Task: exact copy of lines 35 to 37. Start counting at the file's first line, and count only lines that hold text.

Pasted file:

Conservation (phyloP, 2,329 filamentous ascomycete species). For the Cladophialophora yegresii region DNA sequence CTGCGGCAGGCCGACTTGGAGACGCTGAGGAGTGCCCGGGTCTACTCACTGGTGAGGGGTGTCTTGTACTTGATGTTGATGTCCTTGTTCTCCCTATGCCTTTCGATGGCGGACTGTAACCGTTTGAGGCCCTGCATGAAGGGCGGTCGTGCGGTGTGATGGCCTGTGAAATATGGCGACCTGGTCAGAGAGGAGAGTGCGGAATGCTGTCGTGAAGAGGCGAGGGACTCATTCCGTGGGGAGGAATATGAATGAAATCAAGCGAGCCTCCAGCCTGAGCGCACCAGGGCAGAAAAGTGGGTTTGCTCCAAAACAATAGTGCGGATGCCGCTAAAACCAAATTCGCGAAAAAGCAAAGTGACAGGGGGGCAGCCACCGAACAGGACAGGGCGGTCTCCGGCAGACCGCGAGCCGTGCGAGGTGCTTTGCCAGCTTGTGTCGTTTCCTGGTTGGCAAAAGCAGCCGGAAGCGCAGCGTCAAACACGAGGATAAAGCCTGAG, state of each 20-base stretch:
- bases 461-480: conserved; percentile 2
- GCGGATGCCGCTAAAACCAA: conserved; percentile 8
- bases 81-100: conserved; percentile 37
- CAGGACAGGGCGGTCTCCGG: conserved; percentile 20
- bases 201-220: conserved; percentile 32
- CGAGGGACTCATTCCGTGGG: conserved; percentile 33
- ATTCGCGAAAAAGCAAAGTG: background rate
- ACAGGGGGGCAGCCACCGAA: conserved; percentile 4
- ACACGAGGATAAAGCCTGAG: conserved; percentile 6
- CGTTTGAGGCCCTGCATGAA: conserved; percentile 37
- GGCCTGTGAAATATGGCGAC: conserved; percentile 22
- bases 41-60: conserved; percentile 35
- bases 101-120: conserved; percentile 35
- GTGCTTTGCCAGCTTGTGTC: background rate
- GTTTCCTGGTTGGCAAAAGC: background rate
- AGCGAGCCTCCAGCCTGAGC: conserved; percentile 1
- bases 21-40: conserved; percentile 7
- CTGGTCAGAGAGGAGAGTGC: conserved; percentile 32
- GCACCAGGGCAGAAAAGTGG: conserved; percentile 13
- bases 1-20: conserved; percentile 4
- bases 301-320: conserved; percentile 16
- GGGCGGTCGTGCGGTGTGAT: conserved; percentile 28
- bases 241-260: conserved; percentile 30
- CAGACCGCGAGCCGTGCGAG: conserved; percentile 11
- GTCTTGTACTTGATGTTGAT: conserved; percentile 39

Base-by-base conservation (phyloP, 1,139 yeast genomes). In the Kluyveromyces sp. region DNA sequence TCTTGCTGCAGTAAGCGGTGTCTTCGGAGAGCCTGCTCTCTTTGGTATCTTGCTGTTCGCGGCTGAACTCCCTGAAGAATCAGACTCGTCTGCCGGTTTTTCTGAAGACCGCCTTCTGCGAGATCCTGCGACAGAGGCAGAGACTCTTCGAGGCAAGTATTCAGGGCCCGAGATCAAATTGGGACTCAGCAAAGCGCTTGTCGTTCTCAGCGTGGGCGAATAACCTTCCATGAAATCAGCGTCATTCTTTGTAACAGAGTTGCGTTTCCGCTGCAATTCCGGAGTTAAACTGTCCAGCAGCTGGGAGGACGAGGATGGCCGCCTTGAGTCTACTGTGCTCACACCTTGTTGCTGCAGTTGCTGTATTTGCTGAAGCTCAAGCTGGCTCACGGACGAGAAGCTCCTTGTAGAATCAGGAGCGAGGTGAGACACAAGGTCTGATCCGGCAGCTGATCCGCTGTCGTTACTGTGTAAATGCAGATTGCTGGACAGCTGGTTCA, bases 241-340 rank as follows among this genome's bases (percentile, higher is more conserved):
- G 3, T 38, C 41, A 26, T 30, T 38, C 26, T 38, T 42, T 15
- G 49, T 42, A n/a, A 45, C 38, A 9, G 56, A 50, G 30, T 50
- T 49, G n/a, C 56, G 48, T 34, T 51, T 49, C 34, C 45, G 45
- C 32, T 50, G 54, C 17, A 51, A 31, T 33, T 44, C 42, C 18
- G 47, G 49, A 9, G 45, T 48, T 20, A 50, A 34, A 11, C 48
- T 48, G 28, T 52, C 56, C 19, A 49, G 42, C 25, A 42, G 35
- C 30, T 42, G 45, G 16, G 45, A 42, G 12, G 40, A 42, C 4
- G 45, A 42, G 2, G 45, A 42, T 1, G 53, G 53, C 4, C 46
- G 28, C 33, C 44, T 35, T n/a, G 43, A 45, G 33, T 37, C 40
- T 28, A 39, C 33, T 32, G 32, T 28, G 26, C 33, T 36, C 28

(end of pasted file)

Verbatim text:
- G 45, A 42, G 2, G 45, A 42, T 1, G 53, G 53, C 4, C 46
- G 28, C 33, C 44, T 35, T n/a, G 43, A 45, G 33, T 37, C 40
- T 28, A 39, C 33, T 32, G 32, T 28, G 26, C 33, T 36, C 28